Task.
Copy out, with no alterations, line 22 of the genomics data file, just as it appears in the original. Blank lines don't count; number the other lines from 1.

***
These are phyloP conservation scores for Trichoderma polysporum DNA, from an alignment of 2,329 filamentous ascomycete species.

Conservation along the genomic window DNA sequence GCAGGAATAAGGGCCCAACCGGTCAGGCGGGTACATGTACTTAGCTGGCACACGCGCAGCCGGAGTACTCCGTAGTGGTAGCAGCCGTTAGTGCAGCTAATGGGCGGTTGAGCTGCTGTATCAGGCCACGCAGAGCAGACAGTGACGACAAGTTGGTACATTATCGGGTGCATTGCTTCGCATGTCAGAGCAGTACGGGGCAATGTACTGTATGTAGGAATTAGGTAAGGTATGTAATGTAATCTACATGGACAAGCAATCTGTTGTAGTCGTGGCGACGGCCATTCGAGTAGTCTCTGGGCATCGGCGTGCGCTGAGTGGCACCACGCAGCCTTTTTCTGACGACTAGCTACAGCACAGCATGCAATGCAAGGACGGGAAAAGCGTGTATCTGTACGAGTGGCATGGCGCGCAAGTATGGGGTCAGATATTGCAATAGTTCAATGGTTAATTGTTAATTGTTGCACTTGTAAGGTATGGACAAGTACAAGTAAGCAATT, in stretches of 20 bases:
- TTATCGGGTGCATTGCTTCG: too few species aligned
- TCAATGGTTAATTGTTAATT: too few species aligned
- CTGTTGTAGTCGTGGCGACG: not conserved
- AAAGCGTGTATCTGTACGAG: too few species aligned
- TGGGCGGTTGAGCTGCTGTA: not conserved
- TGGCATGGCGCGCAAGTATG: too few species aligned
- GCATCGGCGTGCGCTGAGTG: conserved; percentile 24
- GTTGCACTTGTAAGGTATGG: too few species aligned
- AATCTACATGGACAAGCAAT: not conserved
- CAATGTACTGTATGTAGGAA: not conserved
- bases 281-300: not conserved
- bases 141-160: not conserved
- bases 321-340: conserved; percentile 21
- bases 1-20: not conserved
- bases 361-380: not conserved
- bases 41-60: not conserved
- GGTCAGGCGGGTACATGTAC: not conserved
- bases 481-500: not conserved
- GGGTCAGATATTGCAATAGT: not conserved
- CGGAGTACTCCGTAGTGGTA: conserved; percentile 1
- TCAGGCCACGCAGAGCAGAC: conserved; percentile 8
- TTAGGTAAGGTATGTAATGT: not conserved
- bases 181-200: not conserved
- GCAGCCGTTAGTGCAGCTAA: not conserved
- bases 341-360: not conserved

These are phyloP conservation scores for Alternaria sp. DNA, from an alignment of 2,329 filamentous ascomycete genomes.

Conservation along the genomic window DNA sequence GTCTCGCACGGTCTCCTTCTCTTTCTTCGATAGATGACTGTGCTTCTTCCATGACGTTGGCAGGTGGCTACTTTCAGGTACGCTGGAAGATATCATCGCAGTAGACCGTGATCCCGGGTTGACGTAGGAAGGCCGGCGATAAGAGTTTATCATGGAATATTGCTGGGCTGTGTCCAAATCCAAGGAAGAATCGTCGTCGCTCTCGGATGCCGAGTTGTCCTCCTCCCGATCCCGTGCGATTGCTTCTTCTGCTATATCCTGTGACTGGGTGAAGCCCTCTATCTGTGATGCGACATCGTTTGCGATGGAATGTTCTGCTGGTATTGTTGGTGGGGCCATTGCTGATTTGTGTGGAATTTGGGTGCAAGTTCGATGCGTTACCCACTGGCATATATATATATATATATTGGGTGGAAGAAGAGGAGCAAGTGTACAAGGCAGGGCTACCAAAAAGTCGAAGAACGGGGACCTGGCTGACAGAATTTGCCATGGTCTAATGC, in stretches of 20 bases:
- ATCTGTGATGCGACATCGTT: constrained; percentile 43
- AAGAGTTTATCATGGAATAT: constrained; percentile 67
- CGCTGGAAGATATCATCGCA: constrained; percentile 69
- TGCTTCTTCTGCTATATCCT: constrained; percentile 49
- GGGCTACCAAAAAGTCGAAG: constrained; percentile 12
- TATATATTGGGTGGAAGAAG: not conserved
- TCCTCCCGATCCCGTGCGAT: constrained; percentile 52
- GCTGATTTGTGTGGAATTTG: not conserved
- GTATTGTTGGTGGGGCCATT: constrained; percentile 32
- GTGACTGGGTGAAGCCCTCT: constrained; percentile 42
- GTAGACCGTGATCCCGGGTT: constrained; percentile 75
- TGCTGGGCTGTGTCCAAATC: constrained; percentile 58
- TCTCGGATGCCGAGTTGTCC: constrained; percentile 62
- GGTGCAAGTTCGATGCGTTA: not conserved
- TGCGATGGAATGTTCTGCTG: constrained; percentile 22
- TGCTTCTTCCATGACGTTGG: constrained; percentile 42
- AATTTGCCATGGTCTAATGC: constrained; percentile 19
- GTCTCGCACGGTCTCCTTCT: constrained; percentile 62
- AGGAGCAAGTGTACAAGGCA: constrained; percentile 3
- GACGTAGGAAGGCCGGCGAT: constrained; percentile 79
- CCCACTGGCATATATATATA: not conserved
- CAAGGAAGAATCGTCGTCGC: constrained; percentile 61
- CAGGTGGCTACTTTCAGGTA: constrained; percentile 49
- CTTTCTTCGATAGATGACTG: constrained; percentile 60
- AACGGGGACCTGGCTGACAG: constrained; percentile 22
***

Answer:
- CGGAGTACTCCGTAGTGGTA: conserved; percentile 1